In order to communicate between the mother’s body and the fetus, the placenta acts as the intermediary for the exchange of nutrients and it is essential to be able to support, protect and develop the baby during pregnancy. It has the role to filter the mother’s blood when passing to the fetus, removing everything that can be harmful to them. It also provides oxygen, glucose, calcium, water, and other substances to the baby, in addition, to protect the mother’s belly from harsh impact as well as providing an immune system to the fetus.

And it works the reverse way too: the placenta removes the baby’s waste and carbon dioxide, passing it to the mother to then be eliminated. It also helps by stimulating hormones in pregnancy such as estrogen, progesterone, and lactogen, which are super important for the production of breast milk. The placenta is also responsible for controlling the human  chorionic gonadotropin hormone, which is only produced during pregnancy and is responsible for fixing the embryo in the uterus. 

Weighing about 500 grams, the organ consists of two sides: one in direct contact with the mother’s uterus, while the other part is connected to the baby, through the umbilical cord. 

How the placenta is formed

The placenta is formed as soon as the fetus is implanted in the uterus and its formation is composed of cells from both the uterus and the baby. The placenta grows fast and when it is nine months old it is already bigger than the fetus, although the baby is already heavier than the placenta at this stage. At about 4 months of gestation, the placenta is the same size as the fetus. 

The placenta is only eliminated at the time of delivery, either by natural or cesarean birth. When the delivery goes accordingly, the placenta usually leaves spontaneously after 4 to 5 uterine contractions, which usually hurts much less than uterine contractions when the baby is ready to come out.

During a healthy pregnancy, the placenta remains whole throughout the gestation so that the baby can develop well. However, the placenta can undergo some changes during pregnancy, which can harm the mother and baby if the necessary care isn’t taken when needed. The changes in the placenta that can affect the baby are:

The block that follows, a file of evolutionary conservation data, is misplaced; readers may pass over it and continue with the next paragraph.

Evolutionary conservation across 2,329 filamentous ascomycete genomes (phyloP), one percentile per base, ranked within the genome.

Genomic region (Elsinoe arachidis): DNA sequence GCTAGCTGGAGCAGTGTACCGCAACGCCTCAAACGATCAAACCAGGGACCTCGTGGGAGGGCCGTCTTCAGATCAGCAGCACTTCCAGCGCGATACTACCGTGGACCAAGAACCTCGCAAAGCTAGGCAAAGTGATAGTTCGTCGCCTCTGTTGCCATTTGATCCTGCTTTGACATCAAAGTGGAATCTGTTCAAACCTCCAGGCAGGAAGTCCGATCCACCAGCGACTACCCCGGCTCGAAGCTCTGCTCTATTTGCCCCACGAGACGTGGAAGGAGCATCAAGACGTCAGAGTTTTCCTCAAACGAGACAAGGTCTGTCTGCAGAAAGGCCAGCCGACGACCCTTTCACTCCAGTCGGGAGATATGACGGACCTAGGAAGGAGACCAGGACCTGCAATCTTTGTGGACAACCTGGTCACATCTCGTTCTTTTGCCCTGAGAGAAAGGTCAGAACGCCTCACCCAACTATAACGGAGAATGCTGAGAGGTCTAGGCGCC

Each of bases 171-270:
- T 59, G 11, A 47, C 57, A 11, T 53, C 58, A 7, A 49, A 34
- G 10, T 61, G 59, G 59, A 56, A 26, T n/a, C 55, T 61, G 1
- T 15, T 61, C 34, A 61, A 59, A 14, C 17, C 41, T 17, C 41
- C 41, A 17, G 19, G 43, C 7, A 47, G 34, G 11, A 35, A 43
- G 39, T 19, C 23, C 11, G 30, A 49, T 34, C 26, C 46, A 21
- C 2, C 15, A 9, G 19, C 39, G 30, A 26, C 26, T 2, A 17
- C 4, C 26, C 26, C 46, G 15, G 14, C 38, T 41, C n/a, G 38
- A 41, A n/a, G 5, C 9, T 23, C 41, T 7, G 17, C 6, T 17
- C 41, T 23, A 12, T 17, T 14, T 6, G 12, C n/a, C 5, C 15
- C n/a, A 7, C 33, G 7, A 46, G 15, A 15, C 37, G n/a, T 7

Placental insufficiency

This bad formation makes it difficult for the mother and baby to exchange nutrients and substances. Therefore, it can cause some difficulty in the growth of the fetus or even a restriction in their development. The main cause of placental insufficiency is hypertension, but it can also be caused by smoking, alcohol, and drugs. It can also happen due to genetic factors.

Low or previa placenta

If the placenta stays low in your womb, near to or covering your cervix, it may block the baby’s way out. The position of the placenta influences childbirth, and it may happen that it is in front of the fetus and, in these cases, there is a risk of the placenta coming off, which could cause the baby’s death. Because of this, in most of these cases, experts recommend cesarean childbirth.

Placental abruption

It happens even when the placenta is formed in the ideal place, but its connections to the uterus are broken, thus hindering the flow of substance that is passed to the baby, such as oxygen, essential for its development and survival. Depending on the displacement, an emergency cesarean is required. If this displacement is only partial, there is the possibility of the pregnancy continuing until the baby is able to survive well outside the womb.

 Accreta Placenta

It happens when the placenta improperly fixes in the uterus, making it difficult to leave at the time of Childbirth. This bad formation can lead the mother to hemorrhage which, in many cases, will require a blood transfusion. In the most serious cases, even the removal of the entire uterus, in addition to endangering the mother’s life.

Calcified or aged placenta

The placenta aging is normal and complications will depend a lot on its degree of development. For example, when the placenta is classified as grade III, before 34 weeks of gestation, it can slow the development of the fetus. In most cases, the mother doesn’t show any symptoms and this change is only diagnosed by routine ultrasound with specialists.

Placental infarction or placental thrombosis

This pathology can happen due to the clogging of blood vessels of the placenta, causing thrombosis and resulting in the decrease of blood that goes as a nutrient for the baby. In some cases, it goes unnoticed through the pregnancy, causing no problems, but it can also cause a miscarriage. Therefore, it is always good to have continuous monitoring with your doctors.

Uterine rupture

It is when the uterine musculature breaks during pregnancy or childbirth. This is a type of complication very difficult to happen and when it does, it is treated in surgery during childbirth. However, it is very serious and can cause premature childbirth and even the death of the mother or baby. Symptoms include severe pain, vaginal bleeding, and a decrease in the baby’s heart rate.

The only way to prevent or pay attention to any changes in relation to the placenta, even before the appearance of serious complications, is through routine consultations with your obstetrician and making sure you do all the ultrasound exams of each stage of pregnancy. And, as always, in case of any apparent symptoms, do not hesitate to seek medical help.